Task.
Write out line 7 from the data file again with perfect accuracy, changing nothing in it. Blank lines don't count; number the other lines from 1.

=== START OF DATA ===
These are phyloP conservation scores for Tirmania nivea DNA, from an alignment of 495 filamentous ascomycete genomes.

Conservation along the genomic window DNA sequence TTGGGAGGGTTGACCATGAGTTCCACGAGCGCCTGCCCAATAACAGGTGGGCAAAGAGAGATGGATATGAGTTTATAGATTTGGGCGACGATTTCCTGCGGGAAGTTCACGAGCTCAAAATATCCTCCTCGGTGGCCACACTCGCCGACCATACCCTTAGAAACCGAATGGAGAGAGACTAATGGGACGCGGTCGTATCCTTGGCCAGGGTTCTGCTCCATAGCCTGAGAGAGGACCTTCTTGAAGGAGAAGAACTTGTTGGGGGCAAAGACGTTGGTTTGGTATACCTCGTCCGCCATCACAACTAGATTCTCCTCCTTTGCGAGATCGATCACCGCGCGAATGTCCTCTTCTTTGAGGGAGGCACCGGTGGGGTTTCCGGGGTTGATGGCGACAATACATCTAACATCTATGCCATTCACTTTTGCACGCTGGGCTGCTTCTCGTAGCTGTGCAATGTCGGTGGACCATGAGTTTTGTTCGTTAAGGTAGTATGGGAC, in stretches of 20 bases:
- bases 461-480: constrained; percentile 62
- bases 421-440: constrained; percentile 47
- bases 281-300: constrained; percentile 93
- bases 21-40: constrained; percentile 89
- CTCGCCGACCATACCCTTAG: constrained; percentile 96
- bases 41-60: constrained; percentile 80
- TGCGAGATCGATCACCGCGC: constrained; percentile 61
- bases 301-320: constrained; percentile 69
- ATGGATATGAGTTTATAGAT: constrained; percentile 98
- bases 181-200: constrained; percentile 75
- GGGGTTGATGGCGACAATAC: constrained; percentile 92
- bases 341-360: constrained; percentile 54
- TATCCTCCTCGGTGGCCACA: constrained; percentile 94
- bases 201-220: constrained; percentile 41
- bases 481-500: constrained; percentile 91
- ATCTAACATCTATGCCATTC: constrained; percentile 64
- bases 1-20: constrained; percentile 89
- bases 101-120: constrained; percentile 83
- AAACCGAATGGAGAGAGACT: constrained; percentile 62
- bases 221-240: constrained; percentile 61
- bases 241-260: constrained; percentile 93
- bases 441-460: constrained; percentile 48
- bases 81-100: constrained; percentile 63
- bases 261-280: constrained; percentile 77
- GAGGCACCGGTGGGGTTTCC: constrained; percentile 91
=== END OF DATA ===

- CTCGCCGACCATACCCTTAG: constrained; percentile 96